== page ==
A new fisheries patrol vessel, which is set to become a familiar sight along the coastline from Tyne to Tweed, was officially named by the Duchess of Northumberland this week.
The new £700,000 vessel for the Northumberland Inshore Fisheries and Conservation Authority (NIFCA) is called St Aidan, after one of Northumberland’s most illustrious saints, and she was christened at her berth in North Shields on Tuesday with a traditional smashing of the bottle.
NIFCA’s district extends six nautical miles into the sea and runs from the Scottish border in the north to the southern border of North Tyneside Council in the south, or the midpoint of the River Tyne. It also includes river estuaries and the existing UK and EU and international marine protected areas.
Ahead of the launch, we took a trip aboard the 16-metre GRP (glass reinforced plastic) catamaran, which replaces the 14-year-old St Oswald, to learn more about her enforcement and environmental work.
As well as being new, St Aidan is also much more efficient, with double the speed of her predecessor, while using only half the amount of fuel. She has a top speed of around 23/24 knots – as well as a cruising speed of about 18 knots – compared to 13 knots on St Oswald.
This means she can cover the 60 miles to Berwick at the northern extremity of the patrol area from her base in North Shields in three hours; less than half the time taken by St Oswald.
The crew used St Oswald from 2001 until the start of this year, but it came to the point where both engines and both gearboxes needed taking out, while all the electronics needed reconditioning, which would have cost several hundred thousand pounds.
The organisation is jointly funded via a precept by Northumberland County Council and North Tyneside Council, with about 80 per cent of its funding coming from Northumberland and another 13 per cent from North Tyneside.
NIFCA has a patrol boat fund and each year, it sets aside money from this precept to fund new boats, which helped fund the £700,000 St Aidan.
“The IFCAs cannot borrow money, but we have been putting money away each year so we are very fortunate,” explained NIFCA’s chief fishery officer, Al Browne, who has worked for NIFCA and its predecessor for 20 years.
He said that because they do a lot more environmental survey work now, a catamaran hull was more suitable as it is more stable, while the GRP construction provides strength.
Plus, St Aidan is purpose-built to do both the enforcement and environmental work, an example of the latter being NIFCA’s 14-year-old V-notching programme that sees berried lobsters (female lobsters with their eggs attached) being purchased back from traders and returned to the sea during the peak lobster season of summer and early autumn.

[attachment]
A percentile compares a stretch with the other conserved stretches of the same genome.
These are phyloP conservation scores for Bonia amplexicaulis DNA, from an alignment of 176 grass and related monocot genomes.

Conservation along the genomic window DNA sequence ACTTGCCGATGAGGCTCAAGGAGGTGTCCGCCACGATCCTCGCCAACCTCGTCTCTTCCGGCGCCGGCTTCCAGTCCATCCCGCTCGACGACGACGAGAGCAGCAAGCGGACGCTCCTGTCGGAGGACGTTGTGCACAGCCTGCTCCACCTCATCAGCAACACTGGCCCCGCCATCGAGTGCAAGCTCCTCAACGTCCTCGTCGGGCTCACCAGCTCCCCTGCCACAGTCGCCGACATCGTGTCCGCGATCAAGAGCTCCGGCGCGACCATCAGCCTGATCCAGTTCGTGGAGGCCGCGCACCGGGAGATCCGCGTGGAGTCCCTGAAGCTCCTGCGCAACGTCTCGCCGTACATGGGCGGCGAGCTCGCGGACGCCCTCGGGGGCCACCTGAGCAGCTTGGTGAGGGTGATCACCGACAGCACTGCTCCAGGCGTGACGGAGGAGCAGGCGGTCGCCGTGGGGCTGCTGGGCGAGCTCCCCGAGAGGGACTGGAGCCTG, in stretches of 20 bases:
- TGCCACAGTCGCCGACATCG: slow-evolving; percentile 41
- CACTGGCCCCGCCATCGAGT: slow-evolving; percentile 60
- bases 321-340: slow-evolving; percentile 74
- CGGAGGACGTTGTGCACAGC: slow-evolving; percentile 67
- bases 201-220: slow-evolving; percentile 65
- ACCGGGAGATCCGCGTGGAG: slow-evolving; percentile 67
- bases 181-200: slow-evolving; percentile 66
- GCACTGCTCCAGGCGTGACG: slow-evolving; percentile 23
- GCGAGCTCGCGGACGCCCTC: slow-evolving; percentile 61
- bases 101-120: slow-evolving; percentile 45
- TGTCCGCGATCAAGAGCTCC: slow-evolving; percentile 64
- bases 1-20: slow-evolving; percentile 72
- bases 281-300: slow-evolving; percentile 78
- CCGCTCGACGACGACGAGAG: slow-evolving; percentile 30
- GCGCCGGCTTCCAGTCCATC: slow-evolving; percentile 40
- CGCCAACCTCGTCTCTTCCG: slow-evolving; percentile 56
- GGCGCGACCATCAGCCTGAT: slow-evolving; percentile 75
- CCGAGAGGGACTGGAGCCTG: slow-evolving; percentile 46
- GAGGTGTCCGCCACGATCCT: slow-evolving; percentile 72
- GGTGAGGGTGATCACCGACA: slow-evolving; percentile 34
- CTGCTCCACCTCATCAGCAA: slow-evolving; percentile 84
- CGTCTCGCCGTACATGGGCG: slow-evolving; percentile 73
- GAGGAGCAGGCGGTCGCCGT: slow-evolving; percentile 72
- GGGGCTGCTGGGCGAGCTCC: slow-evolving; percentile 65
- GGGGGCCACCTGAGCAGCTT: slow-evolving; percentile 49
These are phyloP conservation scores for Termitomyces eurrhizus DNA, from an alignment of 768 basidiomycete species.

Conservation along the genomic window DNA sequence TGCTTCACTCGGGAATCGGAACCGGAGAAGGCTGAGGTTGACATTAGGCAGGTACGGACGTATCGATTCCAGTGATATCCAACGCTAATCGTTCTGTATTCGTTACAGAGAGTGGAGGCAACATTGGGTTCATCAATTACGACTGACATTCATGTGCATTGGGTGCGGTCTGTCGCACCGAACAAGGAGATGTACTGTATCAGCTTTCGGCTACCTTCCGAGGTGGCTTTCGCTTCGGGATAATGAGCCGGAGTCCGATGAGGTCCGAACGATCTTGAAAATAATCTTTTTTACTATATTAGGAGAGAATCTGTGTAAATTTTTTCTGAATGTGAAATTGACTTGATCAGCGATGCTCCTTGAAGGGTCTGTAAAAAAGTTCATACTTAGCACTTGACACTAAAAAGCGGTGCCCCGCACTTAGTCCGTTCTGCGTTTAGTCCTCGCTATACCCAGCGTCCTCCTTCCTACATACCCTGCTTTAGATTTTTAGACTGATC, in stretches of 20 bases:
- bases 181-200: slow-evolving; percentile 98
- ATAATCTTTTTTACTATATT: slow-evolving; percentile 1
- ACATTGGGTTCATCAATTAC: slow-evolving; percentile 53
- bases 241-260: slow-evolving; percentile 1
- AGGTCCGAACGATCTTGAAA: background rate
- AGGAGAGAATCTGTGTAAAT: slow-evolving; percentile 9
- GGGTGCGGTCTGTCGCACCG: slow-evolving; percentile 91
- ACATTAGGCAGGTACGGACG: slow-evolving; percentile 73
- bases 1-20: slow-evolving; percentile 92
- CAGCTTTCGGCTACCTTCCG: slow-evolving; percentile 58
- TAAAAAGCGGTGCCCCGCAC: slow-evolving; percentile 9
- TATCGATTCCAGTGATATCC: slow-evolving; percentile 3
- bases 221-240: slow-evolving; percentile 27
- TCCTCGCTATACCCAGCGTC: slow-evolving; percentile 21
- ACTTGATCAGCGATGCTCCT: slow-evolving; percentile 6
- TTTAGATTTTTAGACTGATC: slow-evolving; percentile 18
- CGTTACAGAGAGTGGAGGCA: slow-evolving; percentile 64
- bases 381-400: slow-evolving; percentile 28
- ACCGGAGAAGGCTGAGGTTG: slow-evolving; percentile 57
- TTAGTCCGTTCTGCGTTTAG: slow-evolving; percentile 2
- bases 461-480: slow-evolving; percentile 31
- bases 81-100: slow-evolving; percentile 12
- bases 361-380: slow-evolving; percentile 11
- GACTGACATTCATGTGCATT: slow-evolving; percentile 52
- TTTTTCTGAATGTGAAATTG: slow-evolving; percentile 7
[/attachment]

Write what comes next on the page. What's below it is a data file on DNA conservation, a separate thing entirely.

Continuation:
In 2011, the Sea Fisheries Committees (SFCs) were replaced by the IFCAs, of which there are 10 around the English coast; Scotland and Wales are separately managed.
As a SFC, Al said that their workload was 75 per cent enforcement and 25 per cent environmental, whereas now the percentages are reversed.
St Aidan carries a 5.3-metre RIB (rigid inflatable boat) on the back, which enables the crew to travel up to 36 knots when carrying out enforcement work and approaching fishing vessels.
The A-frame that launches the RIB into the water doubles as the frame for some of the high-tech equipment, such as underwater cameras and different types of Sonar equipment.
For this multi-purpose vessel, NIFCA had to go through a relatively lengthy procurement process with Great Yarmouth-based Goodchild Marine Services, designing a vessel of this kind for the first time, winning the tender.
“It really is bespoke,” Al said. “We are the first vessel and we worked very closely with them. We all worked together and got the boat the way we wanted.”
The build started in February 2014 and was finished by May this year and it is hoped St Aidan will last about 15 years.
She will go out two or three times a week, while the team also has a larger RIB on a trailer and carries out shore-based work, checking fishermen returning to port.
Al said: “I would say 95 per cent of our local fishermen are absolutely fine and know what they are doing.
“It’s detrimental to them if they are catching small crabs, lobsters or shellfish and affecting breeding because that’s their livelihood.
“As with anything, there’s a small minority and we try to focus on them.”
Tuesday’s naming ceremony was a chance for representatives of Northumberland and North Tyneside councils to see the new vessel, which will be cruising our coastline for years to come.
It took place at St Aidan’s base at Royal Quays Marina, North Shields, formerly a commercial port for coal, but now a modern, bustling marina with the coal stacks behind replaced by modern waterside apartments.
The marina is located conveniently close to the Fish Quay, home to most of the region’s fishing fleet. Al, who grew up in North Shields and previously worked for the Port of Tyne, said that in winter there can be up to 100 vessels there as the big trawlers from Scotland and Ireland come over for the prawn and langoustine season.
NIFCA chairman, Northumberland County councillor Robert Arckless, said: “Our coastline is one of our greatest treasures and it’s vital the seas are managed responsibly for present and future generations.
“This is a proud day for everyone associated with NIFCA and the new vessel is sure to become a familiar sight to all those involved with the fishing industry in our region.”
Al added: “We are absolutely delighted with the new vessel and the extra capability she provides.
“The NIFCA would like to thank all concerned and we look forward to St Aidan providing excellent service to the people of Northumberland and North Tyneside for a number of years.”